Okay, it is not exactly a secret that I was less than enthused about director Zack Snyder's take on Watchmen (if memory serves, I described it, I believe accurately, as "interminable bong-hit Nietzche") although to be fair I have to admit it's nowhere near as bad as its auteur's previous 300 (which, if memory serves, I described, also accurately, as "the most insane film ever to have grossed over 100 million bucks").
Incidentally, 300 is no longer the gayest film in history; that honor now indisputably belongs to High School Musical 3 (in a good way, of course.)
But I digress.
In any case, whatever your take on Watchmen, I think you have to agree that the sort of ancillary marketing stuff is getting out of hand. You may recall that a few weeks ago, Warner Home Video released Watchmen: The Complete Motion Comic, which was the entire graphic novel photographed frame by frame, with music, sound effects and dialogue added, the whole thing lasting six(!) hours (did I say interminable?). But wait -- there's more! Coming next week, the same good folks at WHV will be releasing Tales of the Black Freighter to a waiting world -- a combo of animation and live action that fleshes out two subplots from the graphic novel that were conpicuously absent from the feature film (and whose absence apparently engendered much gnashing of teeth among the cogniscenti).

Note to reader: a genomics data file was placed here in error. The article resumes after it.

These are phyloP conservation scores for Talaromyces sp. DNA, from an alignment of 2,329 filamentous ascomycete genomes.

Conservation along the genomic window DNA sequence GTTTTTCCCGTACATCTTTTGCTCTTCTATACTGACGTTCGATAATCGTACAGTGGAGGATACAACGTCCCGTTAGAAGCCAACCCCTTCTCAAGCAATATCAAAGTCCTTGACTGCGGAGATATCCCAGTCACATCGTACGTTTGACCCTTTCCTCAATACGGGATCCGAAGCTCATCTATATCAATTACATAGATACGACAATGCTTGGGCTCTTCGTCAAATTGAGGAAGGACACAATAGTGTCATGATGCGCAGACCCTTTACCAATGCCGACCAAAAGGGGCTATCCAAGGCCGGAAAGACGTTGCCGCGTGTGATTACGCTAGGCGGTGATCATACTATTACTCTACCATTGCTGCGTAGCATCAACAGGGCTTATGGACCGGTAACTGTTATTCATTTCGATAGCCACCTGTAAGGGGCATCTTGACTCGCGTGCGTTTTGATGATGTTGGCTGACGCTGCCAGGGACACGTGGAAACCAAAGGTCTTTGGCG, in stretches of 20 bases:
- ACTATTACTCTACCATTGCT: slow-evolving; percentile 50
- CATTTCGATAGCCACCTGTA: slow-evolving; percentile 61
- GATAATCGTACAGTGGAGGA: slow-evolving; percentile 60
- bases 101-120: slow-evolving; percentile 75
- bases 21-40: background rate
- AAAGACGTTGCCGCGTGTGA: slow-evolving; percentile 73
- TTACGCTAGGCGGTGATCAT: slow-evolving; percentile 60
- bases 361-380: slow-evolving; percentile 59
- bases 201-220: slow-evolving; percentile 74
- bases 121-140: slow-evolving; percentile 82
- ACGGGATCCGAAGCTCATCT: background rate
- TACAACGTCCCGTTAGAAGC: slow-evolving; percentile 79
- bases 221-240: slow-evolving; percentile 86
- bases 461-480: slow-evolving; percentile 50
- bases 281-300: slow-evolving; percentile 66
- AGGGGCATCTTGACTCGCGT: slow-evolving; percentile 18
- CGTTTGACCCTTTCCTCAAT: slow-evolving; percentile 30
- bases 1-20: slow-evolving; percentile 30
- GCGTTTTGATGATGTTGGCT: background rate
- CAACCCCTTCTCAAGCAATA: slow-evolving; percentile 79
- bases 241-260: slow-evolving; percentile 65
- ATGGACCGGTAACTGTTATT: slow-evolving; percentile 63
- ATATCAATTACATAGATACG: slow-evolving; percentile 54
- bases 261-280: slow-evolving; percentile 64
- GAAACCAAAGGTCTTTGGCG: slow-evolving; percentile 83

Here's the trailer to give you and idea of what all the fuss is about.
So what's it like? Well, the cartoon half of the double feature is your basic made-for-TV anime, tricked out with a lot of R-rated grossout stuff and a laughably over-the-top narration by 300 star Gerard Butler, consuming vast quantities of CGI-generated scenery. The live action half is a little more interesting; essentially, it's a fake episode of a TV show a la 60 Minutes, and the conceit is that the Morley Safer-ish host is rerunning a 1975 interview with Hollis Mason, the costumed Nite Owl from Watchmen, who reminisces about how he came to take up superhero-ing. The period stuff is actually kind of cute, and Stephen McHattie, reprising his role from the film, is charming as the self-effacing vigilante.
That said, I can't imagine watching either episode more than once, and if you're so Watchmen obsessed that you feel the need to actually own this, I can only conclude that that the Cheeto fumes in your mom's basement need to be aired out and pronto.
Obviously, I kid hardcore fans of the graphic novel genre. Some of my best friends, etc. In any case, if you're so inclined you can pre-order the DVD here and god bless you.